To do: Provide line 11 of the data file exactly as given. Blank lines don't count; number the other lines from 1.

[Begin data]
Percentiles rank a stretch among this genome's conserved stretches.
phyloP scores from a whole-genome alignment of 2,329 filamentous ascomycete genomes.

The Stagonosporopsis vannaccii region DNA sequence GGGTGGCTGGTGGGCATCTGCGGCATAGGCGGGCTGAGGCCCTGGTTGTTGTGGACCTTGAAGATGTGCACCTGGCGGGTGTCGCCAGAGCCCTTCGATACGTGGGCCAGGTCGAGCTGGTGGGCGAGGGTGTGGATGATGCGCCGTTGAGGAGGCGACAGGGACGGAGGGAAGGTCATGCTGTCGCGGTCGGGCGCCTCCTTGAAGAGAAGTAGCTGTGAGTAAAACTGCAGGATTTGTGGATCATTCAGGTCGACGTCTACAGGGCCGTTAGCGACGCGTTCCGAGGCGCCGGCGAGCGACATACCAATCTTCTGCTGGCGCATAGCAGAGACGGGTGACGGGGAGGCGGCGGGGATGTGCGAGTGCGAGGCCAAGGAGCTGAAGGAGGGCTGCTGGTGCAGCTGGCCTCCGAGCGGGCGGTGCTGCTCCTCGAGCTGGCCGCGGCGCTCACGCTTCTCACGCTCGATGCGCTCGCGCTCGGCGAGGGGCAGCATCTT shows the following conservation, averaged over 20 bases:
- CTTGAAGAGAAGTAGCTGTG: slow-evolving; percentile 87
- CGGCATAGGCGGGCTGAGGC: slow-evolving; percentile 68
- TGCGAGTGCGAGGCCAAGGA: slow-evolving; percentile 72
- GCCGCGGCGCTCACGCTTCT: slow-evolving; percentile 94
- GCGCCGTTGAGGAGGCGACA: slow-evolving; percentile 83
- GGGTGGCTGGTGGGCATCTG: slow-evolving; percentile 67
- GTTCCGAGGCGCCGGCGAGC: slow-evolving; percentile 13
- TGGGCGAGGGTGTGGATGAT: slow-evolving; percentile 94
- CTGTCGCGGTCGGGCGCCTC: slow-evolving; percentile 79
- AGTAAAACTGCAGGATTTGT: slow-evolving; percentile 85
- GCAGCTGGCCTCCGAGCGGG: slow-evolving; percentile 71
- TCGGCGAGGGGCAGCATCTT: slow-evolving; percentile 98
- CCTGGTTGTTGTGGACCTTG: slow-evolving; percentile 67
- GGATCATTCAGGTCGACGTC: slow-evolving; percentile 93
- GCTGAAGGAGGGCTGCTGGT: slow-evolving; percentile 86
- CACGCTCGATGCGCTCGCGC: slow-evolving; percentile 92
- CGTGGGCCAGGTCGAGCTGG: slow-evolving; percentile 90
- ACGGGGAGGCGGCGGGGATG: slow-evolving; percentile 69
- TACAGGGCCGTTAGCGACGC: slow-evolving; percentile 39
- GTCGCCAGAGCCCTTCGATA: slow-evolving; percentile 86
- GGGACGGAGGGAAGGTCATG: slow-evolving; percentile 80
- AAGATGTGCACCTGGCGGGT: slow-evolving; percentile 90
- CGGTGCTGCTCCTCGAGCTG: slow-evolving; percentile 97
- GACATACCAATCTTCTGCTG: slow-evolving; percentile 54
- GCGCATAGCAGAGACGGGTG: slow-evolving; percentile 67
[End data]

- TGGGCGAGGGTGTGGATGAT: slow-evolving; percentile 94